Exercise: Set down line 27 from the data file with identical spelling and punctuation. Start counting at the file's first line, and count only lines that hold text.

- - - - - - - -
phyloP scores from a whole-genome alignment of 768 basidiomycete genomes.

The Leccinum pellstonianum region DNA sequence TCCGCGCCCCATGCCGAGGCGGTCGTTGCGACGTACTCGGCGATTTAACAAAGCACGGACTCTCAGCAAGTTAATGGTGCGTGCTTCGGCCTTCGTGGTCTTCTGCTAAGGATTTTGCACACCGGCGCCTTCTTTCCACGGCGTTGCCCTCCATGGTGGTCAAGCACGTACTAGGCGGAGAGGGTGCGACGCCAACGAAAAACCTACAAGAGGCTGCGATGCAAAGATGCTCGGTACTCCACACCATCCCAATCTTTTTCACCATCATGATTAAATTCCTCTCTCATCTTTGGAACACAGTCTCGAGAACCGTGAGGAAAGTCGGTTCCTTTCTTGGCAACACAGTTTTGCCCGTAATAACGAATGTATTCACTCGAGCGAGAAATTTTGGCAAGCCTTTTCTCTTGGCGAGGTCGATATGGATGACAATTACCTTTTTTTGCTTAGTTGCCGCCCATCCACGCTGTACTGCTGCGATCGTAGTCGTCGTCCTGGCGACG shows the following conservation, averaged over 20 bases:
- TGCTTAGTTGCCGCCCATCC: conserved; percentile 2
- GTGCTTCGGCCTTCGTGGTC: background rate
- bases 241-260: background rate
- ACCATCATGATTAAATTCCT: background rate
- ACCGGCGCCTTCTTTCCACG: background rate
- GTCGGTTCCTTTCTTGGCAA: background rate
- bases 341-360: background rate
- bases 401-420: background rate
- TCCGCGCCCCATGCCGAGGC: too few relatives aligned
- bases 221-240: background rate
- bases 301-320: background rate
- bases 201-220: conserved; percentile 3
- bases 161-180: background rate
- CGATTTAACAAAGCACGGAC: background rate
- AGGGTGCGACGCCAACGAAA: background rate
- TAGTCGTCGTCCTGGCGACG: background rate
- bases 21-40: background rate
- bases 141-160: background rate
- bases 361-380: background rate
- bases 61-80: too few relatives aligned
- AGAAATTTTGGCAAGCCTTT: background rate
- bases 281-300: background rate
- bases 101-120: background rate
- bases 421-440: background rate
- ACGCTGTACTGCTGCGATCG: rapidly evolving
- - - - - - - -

- ACGCTGTACTGCTGCGATCG: rapidly evolving